The Shamanic Roots of Yoga

♫ music ♫ Yoga is more popular than ever, but what is being taught and practiced in many of the commercial studios and yoga festivals around the world bears little resemblance to the rich tradition that has its roots in the ancient culture of India When most people think of the more ancient and spiritual aspects of yoga, the colourful Hindu gods and goddesses like Shiva, Hanuman, and Kali may first come to mind

But the roots of yoga go much deeper, back to a time when people worshiped the elements of nature — the sun, moon, fire, earth, air and water — a shamanic culture in which rishis, literally, “those who see”, communed with the elemental gods and nature spirits through elaborate rituals and use of the entheogenic plant brew known as Soma ♫ music ♫ The first evidence of ancient yoga dates back to the pre-Vedic Indus Valley civilization, dated between 3300–1300 BC At the Harappa archaeological site in modern day Pakistan, numerous small figures in yogic postures were discovered, evidence that some form of physical yoga was being practiced at least 4,000 years ago Other artifacts from the Indus Valley civilization offer clues to a connection between yoga and shamanism This example, known as the Pashupati seal, depicts a shamanic figure with 3 faces and buffalo horns, clearly seated in a yogic posture and surrounded by various animals and undeciphered symbols

Some scholars believe this figure to be a prototype of the Hindu god Shiva, who is considered the first yogi and lord of animals The concept of shapeshifting is common throughout most shamanic traditions The shaman accesses the power of various animals by assuming their form in costume or in vision ♫ music ♫ The element of shapeshifting is evident even in the yoga practiced today, with postures like downward-facing dog, scorpion and cobra forming a significant part of the modern postural yoga lexicon Another artifact from the Indus Valley depicts the Pashupati yogi-shaman figure, kneeling before what is perhaps the earliest depiction of the plant spirit Soma

♫ music ♫ The Rig Veda, the oldest Sanskrit text dating to at least 2,500 BC, describe the rishis — dreadlocked mystics who drink the legendary entheogenic plant brew Soma for healing, spiritual revelation and communion with the gods In the Rig Veda, Soma is the word used for the plant, the brew and the plant spirit, a trinity repeated a world away in the South American Amazon, where the word ayahuasca is used simultaneously for a particular vine, the tea made from the vine, and the spirit that is contacted by ingesting it In their Soma-induced revelations, the Vedic rishis received hymns that invoke the forces of nature for healing, insight and guidance, much like the chants of other shamanic traditions These hymns became the source for the yogic mantras, and for the ancient Indian singing tradition of Dhrupad, which bears a striking similarity, in both form and function, to the ikaros of the South American shaman It’s clear that at the time of the Vedic period, the ritual use of Soma was the primary way of experiencing a direct connection to the divine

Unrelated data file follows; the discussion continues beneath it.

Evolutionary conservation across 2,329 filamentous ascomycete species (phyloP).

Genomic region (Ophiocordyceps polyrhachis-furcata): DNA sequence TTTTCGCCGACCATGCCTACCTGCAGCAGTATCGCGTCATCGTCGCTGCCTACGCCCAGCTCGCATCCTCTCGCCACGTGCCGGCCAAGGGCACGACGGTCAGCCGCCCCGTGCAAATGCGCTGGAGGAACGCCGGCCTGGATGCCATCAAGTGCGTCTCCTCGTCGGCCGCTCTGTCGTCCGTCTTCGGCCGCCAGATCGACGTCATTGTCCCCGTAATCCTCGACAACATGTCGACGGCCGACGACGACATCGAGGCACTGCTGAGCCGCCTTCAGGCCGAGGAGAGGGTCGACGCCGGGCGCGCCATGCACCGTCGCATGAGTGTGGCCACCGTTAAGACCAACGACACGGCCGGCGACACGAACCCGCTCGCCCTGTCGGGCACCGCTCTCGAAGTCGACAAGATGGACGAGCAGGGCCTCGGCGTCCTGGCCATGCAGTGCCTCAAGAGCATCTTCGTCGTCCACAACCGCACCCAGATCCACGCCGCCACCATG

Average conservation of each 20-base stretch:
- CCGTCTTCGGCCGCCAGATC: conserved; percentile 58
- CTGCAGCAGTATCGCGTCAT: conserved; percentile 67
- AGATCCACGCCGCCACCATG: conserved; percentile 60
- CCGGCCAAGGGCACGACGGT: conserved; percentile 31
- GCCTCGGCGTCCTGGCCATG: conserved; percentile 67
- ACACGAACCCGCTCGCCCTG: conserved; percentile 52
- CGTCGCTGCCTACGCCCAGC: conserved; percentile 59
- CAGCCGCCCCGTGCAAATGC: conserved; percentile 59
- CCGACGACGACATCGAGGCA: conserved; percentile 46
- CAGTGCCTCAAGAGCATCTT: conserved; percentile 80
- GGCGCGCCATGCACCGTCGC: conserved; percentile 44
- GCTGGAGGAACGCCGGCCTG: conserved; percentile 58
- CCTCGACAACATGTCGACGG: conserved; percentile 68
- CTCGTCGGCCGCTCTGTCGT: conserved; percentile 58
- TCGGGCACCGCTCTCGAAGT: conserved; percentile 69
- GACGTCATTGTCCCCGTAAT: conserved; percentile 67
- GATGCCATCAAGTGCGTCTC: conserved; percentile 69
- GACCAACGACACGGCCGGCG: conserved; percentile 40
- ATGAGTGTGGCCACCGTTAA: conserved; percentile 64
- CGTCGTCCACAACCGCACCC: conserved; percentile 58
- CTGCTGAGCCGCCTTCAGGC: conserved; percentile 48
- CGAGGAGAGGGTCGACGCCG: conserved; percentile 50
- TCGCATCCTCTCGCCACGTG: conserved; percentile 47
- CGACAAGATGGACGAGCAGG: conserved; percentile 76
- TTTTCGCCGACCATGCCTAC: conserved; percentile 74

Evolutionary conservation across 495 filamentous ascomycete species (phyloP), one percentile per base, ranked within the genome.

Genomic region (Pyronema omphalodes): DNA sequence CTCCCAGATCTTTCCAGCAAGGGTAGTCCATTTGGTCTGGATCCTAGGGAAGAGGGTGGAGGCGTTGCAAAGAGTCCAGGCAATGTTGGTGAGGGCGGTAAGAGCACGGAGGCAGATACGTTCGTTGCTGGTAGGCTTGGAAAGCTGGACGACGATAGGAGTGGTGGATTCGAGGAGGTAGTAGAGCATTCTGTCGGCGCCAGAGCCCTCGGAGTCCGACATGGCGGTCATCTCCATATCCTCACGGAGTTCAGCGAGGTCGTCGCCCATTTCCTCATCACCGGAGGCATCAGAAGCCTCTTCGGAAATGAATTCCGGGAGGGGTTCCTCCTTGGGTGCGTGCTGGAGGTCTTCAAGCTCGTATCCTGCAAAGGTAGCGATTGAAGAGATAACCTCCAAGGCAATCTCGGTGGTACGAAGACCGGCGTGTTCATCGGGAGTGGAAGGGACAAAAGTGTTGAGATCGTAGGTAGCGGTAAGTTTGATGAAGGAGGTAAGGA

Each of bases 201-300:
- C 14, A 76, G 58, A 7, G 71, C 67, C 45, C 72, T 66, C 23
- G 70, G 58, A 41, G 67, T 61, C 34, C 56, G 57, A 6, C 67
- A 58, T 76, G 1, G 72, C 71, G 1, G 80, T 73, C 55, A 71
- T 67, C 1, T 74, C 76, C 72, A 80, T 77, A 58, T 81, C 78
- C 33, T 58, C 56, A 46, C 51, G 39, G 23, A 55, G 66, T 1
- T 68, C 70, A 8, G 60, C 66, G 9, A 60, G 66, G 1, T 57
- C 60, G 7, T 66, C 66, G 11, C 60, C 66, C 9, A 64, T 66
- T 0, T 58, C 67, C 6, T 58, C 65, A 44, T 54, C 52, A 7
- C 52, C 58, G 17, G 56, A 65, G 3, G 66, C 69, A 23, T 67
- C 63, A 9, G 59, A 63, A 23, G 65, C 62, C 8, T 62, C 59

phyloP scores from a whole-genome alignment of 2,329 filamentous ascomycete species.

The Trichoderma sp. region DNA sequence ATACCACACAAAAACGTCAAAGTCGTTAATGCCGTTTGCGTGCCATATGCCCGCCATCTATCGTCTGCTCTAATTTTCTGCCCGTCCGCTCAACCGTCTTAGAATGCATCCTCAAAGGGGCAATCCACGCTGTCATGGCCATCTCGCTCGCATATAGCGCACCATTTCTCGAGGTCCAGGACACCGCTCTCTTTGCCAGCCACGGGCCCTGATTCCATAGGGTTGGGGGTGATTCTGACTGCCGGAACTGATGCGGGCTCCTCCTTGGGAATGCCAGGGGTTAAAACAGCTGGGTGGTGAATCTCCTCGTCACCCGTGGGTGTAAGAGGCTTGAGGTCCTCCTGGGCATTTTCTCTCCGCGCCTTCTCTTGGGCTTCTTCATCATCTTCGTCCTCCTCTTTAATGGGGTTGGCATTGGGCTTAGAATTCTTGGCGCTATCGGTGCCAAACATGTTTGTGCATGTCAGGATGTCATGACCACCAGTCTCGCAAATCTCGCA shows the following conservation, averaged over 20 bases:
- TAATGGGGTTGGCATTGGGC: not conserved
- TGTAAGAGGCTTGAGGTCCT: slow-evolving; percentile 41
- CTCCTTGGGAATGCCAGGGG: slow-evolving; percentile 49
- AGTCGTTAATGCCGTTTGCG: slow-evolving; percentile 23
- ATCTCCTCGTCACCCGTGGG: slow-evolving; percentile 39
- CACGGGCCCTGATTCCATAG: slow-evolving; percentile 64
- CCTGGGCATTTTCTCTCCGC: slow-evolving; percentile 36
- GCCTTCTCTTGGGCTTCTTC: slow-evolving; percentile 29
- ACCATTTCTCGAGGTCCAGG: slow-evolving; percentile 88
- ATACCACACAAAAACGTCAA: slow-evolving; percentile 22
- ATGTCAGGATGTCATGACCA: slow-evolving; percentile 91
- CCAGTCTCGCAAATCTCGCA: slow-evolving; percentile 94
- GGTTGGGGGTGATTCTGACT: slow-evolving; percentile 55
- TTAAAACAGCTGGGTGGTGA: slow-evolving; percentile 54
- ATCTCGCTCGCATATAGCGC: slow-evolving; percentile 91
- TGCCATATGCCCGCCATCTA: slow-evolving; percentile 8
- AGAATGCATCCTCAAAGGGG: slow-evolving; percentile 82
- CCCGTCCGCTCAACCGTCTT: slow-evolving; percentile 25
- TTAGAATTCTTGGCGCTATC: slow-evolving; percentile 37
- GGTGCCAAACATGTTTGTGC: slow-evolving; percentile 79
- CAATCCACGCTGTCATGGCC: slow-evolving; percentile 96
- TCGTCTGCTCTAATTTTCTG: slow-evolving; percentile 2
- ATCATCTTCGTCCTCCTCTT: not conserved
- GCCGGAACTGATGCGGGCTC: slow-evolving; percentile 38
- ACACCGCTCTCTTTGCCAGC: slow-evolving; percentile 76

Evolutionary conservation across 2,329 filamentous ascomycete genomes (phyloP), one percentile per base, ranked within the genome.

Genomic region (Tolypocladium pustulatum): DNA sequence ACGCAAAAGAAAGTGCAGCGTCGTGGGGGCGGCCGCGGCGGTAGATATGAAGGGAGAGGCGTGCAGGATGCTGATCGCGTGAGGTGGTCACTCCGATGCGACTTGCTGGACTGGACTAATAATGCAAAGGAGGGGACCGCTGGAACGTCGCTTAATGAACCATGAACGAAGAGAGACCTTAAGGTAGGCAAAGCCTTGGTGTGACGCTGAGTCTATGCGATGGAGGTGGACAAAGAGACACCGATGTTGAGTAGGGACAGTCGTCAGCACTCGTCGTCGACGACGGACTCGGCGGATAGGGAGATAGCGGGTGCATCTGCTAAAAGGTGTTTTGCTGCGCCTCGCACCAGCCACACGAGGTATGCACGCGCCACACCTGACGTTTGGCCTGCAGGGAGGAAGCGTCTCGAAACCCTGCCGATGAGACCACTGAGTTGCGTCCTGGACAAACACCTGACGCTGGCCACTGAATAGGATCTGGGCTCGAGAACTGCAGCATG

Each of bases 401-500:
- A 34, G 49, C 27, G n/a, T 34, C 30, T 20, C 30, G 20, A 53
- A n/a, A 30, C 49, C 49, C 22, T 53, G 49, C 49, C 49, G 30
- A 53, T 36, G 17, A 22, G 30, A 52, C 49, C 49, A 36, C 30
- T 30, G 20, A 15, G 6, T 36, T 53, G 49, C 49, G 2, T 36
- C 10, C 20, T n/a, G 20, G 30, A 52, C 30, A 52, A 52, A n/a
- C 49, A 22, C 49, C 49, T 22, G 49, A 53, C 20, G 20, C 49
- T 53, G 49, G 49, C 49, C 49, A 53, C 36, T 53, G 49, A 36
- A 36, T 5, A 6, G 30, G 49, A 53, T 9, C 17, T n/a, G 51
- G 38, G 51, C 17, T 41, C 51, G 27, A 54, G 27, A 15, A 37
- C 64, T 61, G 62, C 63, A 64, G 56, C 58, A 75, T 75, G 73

The term entheogen has been given to psychoactive substances like Soma and ayahuasca that “awaken the divine within” In hatha yoga, which develops after the Vedic period, the breath becomes the entheogen Pranayama, the practice of controlling the breath, often combined with visualizations and mantras, becomes the primary means by which the practitioner purifies themself to achieve health, spiritual transformation and union with god In the development of these practices, the external ritual sacrifices of the early pre-Vedic and Vedic period become the internal alchemical rituals of hatha yoga A clear example of this appears in the Bhagavad Gita, dated around 2,500 years ago in which the god Krishna instructs his disciple Arjuna on yoga

The Yoga Sutra of Patanjali, considered a seminal yoga text, mentions the use of entheogens as a way to attain mystical knowledge and powers, known as siddhis, but it places far greater emphasis on meditation and the performance of austerities as a way of achieving the same results, suggesting a movement away from the use of plant entheogens in favor of other, more immediately available and perhaps safer methods The attainment of esoteric knowledge and supernatural powers, including astral travel, telepathy, shapeshifting and influence over others, is a common theme throughout all shamanic traditions including hatha yoga Patanjali, the author of the Yoga Sutra, is himself a shamanic figure One origin story tells of the cosmic serpent, Ananta, being born on Earth as the sage Patanjali in order to help ease the suffering of humanity by teaching them yoga Patanjali is called the jungle physician and is depicted as half-man, half-serpent, an image that resonates with the archetype of the shapeshifting healer-mystic found all over the world across the ages